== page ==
Photograph by Yusuf Kidwai
They all sat on miserable sofas…in the miserable sitting room…of Kelly’s decaying, attic apartment. By miserable, Heather only meant modern, but modern sofas were synonymous with miserable in Heather’s opinion. The acute angles and anorexic cushions, which comprised and stretched themselves across Kelly’s contemporary furniture, never persuaded Heather’s traditional tastes. Heather preferred comfort and sincerity over pompousness and austerity. Kelly, on the other hand, worshipped vogue. She attached herself to any apparel and/or accessories which Fashion Television declared desirable. ‘And sadly,’ thought Heather, ‘she also made Cosmopolitan men an extension of herself.’ The attic apartment was miserable and decaying as well, because a) the entire apartment was contemporary, and b) the company in itself was questionable. Heather could forgive the majority of her best friend’s shallow choices, but this choice was steadily revealing itself to be entirely inexcusable.
On one end of the sofa, lounged Kyle with cumbersome limbs draped over the sofa’s gaunt arms. Kelly was perched on the opposite end, and seemed exceptionally uncomfortable in her own apartment. Although Heather was tempted to accuse the sofa, she wagered it had more to do with the arrogant, sprawling figure beside Kelly, rather than the quality of the furniture. This figure was the questionable company.
Heather had had the privilege of meeting Kyle on New Year’s Eve only three short weeks ago. Immediately, Heather had disliked him. She had no reason to (indeed, every other woman at Connor’s party praised Kyle’s effortless charm, and trim good-looks), but it was precisely the “effortless charm” which concerned Heather. Kyle knew exactly what to say, when to say it, and to whom to say it. He flashed a rugged smile at anyone that pleased him—but Heather saw the way he treated those who displeased him. During the evening, Heather joined Kelly and Kyle’s table to have another drink, and to finally spend time with her best friend.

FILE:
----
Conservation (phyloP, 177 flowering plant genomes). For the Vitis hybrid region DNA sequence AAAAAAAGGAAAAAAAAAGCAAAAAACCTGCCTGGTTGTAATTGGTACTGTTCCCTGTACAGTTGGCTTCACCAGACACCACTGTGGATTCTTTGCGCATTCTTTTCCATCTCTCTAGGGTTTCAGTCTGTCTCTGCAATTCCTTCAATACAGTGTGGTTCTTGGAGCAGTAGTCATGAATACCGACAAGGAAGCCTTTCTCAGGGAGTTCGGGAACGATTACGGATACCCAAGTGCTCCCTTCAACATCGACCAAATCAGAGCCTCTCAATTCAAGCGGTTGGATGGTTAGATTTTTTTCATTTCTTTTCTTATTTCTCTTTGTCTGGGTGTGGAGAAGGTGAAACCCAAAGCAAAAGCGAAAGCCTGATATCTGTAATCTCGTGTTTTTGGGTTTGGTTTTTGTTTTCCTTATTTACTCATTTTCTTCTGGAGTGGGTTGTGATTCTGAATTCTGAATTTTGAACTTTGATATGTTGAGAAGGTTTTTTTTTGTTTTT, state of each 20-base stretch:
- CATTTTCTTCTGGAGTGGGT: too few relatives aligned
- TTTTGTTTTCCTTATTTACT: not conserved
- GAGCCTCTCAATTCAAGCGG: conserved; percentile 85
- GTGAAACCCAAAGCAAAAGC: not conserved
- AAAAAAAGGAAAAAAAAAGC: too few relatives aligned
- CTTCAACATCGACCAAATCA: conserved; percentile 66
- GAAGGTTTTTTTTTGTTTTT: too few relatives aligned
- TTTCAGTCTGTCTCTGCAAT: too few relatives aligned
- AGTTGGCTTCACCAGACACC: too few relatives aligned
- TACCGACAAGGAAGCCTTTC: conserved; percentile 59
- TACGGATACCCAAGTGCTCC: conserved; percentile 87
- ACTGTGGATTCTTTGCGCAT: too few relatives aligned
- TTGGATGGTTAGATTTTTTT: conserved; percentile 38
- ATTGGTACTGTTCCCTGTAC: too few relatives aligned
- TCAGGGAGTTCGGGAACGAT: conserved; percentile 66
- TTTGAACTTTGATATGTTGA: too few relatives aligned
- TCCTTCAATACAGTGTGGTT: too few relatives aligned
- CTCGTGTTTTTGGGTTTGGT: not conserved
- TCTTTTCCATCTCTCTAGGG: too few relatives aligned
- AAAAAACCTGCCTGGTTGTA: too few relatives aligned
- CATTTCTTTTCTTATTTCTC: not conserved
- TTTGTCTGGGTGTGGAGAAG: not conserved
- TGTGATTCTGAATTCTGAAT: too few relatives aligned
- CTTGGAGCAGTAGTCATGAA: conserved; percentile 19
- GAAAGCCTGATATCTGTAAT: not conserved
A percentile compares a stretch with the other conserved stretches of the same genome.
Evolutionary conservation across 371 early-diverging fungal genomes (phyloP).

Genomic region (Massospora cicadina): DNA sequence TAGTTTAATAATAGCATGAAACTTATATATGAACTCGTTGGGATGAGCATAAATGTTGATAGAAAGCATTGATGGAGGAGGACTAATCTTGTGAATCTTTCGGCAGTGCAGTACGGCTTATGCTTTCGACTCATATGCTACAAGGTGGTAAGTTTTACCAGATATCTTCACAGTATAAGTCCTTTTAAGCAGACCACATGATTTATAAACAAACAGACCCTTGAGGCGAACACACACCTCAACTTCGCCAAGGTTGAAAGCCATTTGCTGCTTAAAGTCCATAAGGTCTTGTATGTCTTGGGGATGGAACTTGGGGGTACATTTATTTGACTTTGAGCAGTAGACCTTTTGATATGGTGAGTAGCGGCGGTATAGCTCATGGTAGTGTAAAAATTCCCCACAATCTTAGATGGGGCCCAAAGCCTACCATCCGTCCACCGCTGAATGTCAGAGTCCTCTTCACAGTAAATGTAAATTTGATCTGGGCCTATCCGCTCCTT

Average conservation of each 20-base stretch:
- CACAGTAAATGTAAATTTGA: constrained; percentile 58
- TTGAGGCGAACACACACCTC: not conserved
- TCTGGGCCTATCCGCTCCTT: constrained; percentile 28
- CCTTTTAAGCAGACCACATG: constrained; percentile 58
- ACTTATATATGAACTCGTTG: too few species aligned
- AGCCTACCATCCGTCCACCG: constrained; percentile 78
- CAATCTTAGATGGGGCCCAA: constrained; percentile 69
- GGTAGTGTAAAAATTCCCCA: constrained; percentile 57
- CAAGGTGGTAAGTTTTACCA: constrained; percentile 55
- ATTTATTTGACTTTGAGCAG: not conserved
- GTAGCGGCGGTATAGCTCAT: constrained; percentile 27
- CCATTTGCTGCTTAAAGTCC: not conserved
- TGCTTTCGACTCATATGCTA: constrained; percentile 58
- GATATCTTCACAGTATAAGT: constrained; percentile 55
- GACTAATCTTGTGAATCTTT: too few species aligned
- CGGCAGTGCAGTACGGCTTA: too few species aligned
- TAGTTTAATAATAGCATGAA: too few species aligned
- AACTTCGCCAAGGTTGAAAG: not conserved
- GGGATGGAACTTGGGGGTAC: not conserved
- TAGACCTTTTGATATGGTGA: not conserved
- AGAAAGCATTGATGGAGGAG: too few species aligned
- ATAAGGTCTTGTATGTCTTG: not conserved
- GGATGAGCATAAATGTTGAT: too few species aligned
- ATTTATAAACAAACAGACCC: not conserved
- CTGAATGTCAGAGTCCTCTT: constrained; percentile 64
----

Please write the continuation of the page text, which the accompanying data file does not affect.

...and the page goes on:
“So who is this fine fellow sitting next you?” Heather asked Kelly, with a playful wink.
“Oh, sorry Heather, I forgot to introduce you to…”
“Hi Heather, my name’s Kyle. How are you? Kelly’s told me so much about you I feel I know you intimately already.” The man interjected, and he reached across Kelly to shake hands with Heather.
“Has she? Well, she has mentioned a few things about you as well.”
“All terrible I’m sure!” Kyle laughed at his own joke.
“Not exceedingly, no.” Replied Heather, and she forced a strained smile. Having only spent a few moments in his company, Heather had already disapproved of Kyle’s domineering demeanor. In fact, the entire scene was peculiar. Heather had marked Kelly’s silence, and was struck by it. They had been best friends since the third grade. Heather had been the quiet pupil left without a partner, and had resolved to work alone. Kelly, however, had been the boisterous extrovert, and essentially coerced Heather into accepting her assistance. It turned out to be benign bullying after all, as Heather and Kelly became fast friends since that moment onwards. But, the Kelly Heather had known well and loved, would not have tolerated being blatantly interrupted. Heather tried again to engage Kelly in conversation.
“How is living in Toronto? I can’t believe you moved so far away; and your first time moving out too!”
“I hope it is the only time I have to move out of my parent’s house!” exclaimed Kelly and giggled, “And to answer your question, I love living here! This city is just where I always pictured myself living. It’s awesome! I’ve also enjoyed working with the teens at Ontario’s Safety Network. They’re…”
“Oh Lord, you’re not going to go on about those kids again, are you? I, personally, don’t see how you do it. If you ask me, those kids don’t deserve half the services your organization provides.” Kyle placed his arm around Kelly’s shoulders, and squeezed firmly. Evidently, this was a signal for Kelly to shut up, because she abruptly ceased talking, and Kyle once again, held the reigns.
“So what do you do Heather? Kelly’s mentioned it before, but I would like to hear it from the original source.” He laughed again, and displayed his surgically perfected teeth…
The day after the party, Heather called Kelly.